Wednesday, 31 December 2014

Creation Mythology: China

The Universe: Creation by suntwirl
Today we are going to look at the creation mythology of China. With developed mythology dating to at least the Shang dynasty (1766BC – 1123 BC), it has been suggested that the development of this mythology could have started as early as 2205 BC, during the Xia dynasty. However, there is very little evidence to support this. Within China’s vast documentation of history one can find many creation narratives. Some of these include the ‘Chuci’, written in the 4th century BC; the ‘Shanhaijing Huainanzi’, written in 139BC; and the ‘Zhuangzi’.

Yin-Yang by Infinidium
The earliest account of a Chinese creation myth dates back to the 4th century BC and can be found in a work called ‘Questions of Heaven’, which is written in a question and answer format. In this account the primal mist made up of the opposing forces of yin and yang. From these two opposing forces the world began to take shape. The Heavens were held up by eight pillars in the Earth. The sun, moon and stars all move in an ordered way and numbers are used in such a way as to suggests that they have some special significance. Here the number eight is linked with harmony and the number two suggests interactions between yin and yang.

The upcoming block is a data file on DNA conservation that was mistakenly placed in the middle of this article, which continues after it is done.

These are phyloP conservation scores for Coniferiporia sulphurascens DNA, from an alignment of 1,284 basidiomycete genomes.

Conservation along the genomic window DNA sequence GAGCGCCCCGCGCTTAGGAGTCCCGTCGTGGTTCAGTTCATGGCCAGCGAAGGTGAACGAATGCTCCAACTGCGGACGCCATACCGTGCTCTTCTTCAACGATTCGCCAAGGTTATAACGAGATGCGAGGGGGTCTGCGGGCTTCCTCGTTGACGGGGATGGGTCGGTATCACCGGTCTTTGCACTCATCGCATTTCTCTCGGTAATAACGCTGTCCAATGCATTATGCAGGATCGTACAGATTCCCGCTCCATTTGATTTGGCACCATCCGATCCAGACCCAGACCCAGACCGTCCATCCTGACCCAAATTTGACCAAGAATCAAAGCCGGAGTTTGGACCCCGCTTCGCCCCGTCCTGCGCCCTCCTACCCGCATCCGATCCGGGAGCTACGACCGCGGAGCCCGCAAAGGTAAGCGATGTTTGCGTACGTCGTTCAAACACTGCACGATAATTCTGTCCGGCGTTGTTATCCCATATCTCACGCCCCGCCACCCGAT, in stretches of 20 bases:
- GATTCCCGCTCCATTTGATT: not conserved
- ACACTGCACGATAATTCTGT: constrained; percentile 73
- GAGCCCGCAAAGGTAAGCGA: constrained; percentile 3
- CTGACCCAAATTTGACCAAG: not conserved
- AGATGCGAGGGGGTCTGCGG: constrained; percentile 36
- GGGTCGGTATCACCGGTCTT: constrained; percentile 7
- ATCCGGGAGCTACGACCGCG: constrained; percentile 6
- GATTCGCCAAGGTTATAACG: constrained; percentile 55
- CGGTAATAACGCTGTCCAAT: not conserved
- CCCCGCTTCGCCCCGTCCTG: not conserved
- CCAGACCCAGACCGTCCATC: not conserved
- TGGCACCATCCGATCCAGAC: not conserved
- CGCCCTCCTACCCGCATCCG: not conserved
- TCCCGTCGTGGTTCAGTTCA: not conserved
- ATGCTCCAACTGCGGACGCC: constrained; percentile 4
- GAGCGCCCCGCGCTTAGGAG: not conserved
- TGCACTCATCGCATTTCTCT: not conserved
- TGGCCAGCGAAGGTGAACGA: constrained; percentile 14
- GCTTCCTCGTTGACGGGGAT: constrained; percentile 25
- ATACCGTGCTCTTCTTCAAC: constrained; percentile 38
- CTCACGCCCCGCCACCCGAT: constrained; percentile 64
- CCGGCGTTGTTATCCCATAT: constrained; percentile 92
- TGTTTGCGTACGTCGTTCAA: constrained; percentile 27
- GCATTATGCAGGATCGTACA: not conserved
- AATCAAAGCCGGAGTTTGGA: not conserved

One creation myth which appears in many Chinese sources is that which involves the giant Pan Gu, or P’an Ku. It has survived in China’s texts since the 3rd century. While there are other creation myths contained within China’s texts, this myth remains one of the most popular and involves reducing chaos to order, which is a common theme in Chinese mythology.


Pangu Cracks the Cosmic Egg
Pangu Creates the Sky and the Earth